As noted above, you must take tricky courses like sonography, physics and instructions, anatomy and physiology, pharmacology, and more.

But as for nursing, their coursework is easygoing. You’ll cover courses such as medical terminology, health science, microbiology, and other health-related subjects.

If you’re a severe type, passing these courses is more accessible than those in sonography studies. However, the two programs can sometimes be challenging.

  • Academic Conditions 

The academic requirement for becoming a sonographer is higher than that for nursing. To enter this profession, you’ll typically need an associate degree, which takes two years to finish.

However, it’s a different case when entering the nursing field. Such a career path demands students to complete certification courses, which average five weeks.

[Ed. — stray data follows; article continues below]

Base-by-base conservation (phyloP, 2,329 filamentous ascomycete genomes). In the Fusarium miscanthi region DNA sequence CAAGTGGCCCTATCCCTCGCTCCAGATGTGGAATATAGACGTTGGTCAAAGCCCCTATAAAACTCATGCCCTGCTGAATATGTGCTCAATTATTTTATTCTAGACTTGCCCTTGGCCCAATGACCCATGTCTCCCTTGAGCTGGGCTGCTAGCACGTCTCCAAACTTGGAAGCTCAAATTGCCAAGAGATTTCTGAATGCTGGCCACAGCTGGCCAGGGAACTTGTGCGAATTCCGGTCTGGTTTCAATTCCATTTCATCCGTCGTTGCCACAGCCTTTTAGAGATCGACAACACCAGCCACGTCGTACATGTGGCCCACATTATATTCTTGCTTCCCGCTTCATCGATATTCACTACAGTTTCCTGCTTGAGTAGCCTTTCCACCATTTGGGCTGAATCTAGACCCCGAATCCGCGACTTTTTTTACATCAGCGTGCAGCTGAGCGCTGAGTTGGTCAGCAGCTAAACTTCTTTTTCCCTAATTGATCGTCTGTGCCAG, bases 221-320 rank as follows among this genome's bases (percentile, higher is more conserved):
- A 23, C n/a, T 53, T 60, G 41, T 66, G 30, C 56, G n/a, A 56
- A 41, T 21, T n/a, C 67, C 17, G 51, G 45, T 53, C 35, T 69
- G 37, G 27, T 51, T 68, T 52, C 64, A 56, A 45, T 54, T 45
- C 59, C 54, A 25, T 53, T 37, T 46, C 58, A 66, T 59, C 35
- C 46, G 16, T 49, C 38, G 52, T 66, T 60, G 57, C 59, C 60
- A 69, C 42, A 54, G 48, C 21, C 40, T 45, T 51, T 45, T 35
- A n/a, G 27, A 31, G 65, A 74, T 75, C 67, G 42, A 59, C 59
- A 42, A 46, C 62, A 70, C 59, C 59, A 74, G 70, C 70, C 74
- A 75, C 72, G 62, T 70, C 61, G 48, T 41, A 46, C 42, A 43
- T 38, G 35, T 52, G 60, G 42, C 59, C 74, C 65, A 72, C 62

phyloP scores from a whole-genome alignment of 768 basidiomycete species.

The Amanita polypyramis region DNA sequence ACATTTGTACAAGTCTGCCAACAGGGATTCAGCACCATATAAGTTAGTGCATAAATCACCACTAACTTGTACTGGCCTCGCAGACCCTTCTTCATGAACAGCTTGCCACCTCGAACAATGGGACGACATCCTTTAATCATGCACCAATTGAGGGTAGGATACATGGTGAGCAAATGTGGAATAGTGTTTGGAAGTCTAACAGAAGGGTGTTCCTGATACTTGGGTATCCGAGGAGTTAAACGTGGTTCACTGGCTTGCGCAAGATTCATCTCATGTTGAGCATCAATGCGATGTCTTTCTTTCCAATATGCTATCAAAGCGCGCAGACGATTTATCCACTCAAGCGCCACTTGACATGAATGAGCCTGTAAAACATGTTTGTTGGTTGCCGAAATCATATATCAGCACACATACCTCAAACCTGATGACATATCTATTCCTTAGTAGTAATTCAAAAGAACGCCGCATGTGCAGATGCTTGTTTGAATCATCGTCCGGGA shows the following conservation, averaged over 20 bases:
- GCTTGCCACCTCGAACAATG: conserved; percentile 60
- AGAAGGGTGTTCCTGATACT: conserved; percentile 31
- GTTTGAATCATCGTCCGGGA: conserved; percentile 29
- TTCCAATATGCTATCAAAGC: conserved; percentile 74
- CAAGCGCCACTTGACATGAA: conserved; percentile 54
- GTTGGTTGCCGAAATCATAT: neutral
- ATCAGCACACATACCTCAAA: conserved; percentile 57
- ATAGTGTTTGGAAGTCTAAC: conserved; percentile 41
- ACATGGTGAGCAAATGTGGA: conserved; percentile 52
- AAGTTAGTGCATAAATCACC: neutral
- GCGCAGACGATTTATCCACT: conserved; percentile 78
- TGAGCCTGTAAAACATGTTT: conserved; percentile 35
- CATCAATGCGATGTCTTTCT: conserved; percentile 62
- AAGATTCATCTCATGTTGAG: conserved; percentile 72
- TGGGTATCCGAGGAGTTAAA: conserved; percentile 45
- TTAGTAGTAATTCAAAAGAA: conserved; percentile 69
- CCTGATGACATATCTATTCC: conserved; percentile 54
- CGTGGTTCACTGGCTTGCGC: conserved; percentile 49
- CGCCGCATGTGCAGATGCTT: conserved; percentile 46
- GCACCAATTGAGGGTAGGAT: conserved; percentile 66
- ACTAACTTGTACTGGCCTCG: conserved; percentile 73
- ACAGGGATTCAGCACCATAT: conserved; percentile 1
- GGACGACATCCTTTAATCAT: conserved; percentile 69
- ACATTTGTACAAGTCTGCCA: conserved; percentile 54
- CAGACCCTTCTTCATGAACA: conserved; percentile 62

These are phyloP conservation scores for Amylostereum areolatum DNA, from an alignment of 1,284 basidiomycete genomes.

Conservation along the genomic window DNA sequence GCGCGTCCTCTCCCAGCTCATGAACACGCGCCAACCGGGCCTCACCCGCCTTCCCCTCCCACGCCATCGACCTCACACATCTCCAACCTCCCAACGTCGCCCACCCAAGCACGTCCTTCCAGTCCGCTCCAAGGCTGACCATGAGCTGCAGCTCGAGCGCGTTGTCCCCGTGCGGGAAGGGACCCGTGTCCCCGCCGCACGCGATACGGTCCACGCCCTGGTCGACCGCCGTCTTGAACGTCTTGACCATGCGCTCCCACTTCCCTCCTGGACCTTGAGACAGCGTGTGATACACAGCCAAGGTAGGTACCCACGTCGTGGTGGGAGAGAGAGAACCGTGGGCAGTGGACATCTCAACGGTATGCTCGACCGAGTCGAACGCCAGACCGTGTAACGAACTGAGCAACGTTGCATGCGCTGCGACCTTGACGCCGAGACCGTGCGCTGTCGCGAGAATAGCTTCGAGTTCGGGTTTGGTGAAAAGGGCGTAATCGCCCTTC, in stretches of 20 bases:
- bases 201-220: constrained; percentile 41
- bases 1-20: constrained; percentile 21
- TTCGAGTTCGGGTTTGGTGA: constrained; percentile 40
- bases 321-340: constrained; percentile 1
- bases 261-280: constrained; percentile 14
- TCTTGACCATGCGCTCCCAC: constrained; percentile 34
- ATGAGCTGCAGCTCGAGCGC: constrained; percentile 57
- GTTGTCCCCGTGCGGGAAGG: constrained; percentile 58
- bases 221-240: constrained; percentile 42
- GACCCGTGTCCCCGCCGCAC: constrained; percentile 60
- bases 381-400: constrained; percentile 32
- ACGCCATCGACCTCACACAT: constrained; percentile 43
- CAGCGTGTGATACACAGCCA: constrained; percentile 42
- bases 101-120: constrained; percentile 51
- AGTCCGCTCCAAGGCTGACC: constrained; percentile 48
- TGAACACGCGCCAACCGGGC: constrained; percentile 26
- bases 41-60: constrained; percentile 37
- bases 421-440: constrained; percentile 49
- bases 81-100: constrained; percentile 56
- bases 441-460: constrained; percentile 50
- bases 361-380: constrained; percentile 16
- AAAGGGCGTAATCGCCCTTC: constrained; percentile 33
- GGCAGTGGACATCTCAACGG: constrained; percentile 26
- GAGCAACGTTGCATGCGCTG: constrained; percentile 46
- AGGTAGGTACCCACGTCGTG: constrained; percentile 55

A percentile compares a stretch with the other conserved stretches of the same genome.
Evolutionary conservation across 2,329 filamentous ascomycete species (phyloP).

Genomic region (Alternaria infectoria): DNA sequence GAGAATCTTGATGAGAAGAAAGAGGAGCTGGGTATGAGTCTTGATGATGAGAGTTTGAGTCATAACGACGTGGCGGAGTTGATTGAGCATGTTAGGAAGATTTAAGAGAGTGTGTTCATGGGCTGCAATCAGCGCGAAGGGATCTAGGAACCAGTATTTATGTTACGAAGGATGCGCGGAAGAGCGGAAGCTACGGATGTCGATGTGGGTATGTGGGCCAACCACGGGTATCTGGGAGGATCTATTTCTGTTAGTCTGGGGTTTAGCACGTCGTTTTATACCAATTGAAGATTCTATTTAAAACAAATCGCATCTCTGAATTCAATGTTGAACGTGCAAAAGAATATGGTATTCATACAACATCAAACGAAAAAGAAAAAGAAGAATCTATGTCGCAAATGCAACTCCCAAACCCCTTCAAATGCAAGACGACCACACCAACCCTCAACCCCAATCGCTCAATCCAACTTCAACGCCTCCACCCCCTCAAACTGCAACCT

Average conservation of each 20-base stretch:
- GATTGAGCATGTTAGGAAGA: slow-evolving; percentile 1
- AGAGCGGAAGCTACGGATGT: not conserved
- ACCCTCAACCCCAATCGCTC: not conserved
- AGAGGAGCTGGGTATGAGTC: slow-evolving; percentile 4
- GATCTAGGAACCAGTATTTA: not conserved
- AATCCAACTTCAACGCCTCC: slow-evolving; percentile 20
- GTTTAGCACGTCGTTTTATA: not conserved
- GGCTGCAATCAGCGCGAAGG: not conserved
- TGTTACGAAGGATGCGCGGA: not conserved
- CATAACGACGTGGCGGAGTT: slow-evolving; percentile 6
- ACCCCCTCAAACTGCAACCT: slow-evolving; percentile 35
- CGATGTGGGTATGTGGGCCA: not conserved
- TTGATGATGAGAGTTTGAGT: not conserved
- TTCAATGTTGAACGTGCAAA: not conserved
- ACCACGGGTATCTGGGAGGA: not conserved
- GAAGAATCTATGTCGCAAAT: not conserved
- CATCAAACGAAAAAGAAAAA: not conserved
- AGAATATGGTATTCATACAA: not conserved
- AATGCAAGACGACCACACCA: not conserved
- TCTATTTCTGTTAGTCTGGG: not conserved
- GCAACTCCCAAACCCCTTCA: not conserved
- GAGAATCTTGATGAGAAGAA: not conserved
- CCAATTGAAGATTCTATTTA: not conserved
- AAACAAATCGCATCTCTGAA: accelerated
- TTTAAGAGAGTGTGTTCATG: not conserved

You’ll only need an associate degree to become a registered nurse. Such programs also take two years to finish on a full-time basis.

Comparison in Terms of Duties

Sonographers are trained to handle several tasks in the clinical industry. However, the roles you’ll play depend on the clinical setting you’re working in.

Some of the duties you’ll perform include recording patient histories, analyzing images to determine quality and appropriateness, and positioning clients when necessary.

You’ll also adjust ultrasound equipment, record imaging results and patient experience, and interpret sonographs and legal forms of documentation.

To have a seamless practice, you must develop sound skills to differentiate between pathological and healthy tissue areas.